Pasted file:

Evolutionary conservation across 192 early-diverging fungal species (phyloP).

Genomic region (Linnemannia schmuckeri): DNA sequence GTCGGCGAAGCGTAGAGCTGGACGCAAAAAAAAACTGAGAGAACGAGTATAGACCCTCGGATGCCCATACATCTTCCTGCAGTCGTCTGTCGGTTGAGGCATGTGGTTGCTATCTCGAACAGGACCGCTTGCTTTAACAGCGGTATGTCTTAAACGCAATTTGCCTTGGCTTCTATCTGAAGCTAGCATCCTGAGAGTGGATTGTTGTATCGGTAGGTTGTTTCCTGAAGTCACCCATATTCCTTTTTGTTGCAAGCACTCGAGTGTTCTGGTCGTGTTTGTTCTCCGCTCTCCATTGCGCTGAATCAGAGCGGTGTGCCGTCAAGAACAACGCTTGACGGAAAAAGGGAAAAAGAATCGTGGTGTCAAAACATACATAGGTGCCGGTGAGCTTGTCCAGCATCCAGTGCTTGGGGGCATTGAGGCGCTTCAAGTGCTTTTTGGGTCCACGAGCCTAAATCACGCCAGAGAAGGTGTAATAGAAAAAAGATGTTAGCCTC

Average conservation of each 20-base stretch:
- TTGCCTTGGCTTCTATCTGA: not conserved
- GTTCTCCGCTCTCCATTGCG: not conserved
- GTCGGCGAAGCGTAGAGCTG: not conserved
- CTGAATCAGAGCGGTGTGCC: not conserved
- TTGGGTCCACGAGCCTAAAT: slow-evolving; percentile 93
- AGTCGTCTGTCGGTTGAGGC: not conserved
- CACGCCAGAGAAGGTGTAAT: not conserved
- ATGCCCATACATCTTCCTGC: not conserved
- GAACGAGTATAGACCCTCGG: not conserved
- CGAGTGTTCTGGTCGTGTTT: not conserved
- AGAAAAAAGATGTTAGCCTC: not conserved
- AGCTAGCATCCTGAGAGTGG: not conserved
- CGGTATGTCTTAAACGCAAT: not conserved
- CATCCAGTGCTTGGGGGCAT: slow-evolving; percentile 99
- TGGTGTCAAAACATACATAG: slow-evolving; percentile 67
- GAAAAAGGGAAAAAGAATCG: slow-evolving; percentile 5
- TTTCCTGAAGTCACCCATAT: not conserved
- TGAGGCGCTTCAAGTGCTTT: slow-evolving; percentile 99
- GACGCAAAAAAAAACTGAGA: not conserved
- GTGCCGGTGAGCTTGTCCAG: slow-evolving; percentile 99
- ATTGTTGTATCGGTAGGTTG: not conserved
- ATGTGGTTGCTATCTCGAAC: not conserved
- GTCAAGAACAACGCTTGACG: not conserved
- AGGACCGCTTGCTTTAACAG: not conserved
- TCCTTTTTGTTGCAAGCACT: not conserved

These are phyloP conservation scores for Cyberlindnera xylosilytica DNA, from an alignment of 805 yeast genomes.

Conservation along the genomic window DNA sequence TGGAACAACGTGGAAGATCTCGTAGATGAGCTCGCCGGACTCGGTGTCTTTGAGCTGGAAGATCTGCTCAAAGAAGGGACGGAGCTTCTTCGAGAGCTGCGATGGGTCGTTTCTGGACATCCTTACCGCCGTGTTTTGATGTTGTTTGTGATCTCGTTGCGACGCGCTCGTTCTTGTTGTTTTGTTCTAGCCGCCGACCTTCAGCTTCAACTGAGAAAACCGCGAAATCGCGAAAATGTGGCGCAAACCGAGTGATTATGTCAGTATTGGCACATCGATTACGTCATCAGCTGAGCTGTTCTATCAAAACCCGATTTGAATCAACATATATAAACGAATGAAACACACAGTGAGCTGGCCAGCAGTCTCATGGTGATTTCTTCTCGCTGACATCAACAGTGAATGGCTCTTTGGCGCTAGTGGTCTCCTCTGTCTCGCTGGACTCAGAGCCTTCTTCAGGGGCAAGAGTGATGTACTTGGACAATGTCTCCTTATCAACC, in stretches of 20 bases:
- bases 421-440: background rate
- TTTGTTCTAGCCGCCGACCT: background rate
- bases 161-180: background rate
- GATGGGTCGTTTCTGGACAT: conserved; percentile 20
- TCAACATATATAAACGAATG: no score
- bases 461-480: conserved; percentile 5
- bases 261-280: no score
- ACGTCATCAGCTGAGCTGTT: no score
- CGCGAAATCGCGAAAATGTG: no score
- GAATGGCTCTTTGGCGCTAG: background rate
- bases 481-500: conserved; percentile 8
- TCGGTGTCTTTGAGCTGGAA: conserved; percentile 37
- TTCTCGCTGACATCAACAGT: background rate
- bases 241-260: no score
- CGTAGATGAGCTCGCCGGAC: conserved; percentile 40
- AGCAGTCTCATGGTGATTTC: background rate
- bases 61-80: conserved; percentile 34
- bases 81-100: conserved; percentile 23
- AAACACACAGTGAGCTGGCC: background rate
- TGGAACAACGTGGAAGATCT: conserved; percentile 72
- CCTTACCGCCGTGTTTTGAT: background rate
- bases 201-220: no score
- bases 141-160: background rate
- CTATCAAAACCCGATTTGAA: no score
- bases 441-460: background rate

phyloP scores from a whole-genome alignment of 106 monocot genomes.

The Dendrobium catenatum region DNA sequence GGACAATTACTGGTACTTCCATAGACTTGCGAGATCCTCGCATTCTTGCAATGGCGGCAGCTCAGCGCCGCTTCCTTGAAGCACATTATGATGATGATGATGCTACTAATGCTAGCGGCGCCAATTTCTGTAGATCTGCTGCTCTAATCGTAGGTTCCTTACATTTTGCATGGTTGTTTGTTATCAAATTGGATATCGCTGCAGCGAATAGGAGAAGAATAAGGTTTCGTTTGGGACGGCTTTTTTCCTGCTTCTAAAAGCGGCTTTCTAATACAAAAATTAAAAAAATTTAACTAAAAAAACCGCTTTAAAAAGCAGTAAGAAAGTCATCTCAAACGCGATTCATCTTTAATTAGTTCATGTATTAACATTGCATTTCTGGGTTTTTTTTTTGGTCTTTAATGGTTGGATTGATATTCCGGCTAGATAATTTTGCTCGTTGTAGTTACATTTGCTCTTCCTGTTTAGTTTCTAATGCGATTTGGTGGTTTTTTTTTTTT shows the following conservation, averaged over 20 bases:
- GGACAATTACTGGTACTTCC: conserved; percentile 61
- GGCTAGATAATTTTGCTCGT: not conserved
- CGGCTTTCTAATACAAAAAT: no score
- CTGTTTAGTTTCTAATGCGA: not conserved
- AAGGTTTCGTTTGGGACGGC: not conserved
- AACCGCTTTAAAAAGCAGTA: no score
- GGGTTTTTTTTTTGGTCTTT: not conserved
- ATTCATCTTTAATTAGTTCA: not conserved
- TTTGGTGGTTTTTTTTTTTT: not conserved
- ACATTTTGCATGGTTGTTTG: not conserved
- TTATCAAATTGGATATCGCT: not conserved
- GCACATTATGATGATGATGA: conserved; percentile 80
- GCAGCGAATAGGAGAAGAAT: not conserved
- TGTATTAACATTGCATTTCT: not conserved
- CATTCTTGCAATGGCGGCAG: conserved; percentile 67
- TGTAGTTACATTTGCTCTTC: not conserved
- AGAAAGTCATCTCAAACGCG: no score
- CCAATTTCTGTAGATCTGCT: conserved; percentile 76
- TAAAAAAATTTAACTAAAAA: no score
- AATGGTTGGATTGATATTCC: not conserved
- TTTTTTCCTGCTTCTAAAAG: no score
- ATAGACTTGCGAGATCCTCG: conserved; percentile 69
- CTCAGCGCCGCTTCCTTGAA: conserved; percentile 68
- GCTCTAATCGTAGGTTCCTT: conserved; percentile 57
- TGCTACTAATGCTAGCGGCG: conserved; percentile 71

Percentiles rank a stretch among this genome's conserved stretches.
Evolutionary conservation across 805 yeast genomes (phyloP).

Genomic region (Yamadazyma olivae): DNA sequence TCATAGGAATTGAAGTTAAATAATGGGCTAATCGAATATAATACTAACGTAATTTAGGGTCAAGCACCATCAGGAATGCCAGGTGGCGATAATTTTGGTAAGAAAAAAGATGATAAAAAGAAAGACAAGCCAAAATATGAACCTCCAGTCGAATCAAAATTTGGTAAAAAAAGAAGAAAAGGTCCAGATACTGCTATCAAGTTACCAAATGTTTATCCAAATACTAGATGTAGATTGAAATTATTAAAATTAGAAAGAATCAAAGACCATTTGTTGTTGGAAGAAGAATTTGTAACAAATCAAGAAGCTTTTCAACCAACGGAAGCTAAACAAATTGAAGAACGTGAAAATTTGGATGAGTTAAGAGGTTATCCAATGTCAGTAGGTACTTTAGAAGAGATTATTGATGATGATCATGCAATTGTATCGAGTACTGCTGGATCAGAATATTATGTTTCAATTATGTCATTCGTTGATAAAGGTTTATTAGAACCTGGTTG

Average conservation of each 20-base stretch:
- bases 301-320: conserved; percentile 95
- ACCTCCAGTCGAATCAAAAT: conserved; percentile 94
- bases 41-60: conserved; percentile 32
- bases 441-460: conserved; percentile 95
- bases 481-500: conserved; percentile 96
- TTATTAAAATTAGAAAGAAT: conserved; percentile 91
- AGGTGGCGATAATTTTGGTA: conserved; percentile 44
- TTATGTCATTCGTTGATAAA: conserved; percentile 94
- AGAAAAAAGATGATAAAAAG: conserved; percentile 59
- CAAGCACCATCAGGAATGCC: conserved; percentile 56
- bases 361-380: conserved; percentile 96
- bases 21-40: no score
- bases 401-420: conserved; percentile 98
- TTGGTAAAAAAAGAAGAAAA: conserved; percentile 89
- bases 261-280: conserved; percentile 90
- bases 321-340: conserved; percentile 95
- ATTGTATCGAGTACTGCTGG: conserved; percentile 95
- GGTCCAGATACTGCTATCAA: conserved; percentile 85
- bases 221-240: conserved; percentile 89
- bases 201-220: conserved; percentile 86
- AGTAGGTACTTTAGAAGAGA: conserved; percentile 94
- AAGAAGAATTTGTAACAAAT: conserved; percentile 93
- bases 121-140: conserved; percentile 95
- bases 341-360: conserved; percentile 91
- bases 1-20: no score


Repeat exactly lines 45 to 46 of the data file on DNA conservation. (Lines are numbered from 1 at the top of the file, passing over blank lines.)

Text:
- CGTAGATGAGCTCGCCGGAC: conserved; percentile 40
- AGCAGTCTCATGGTGATTTC: background rate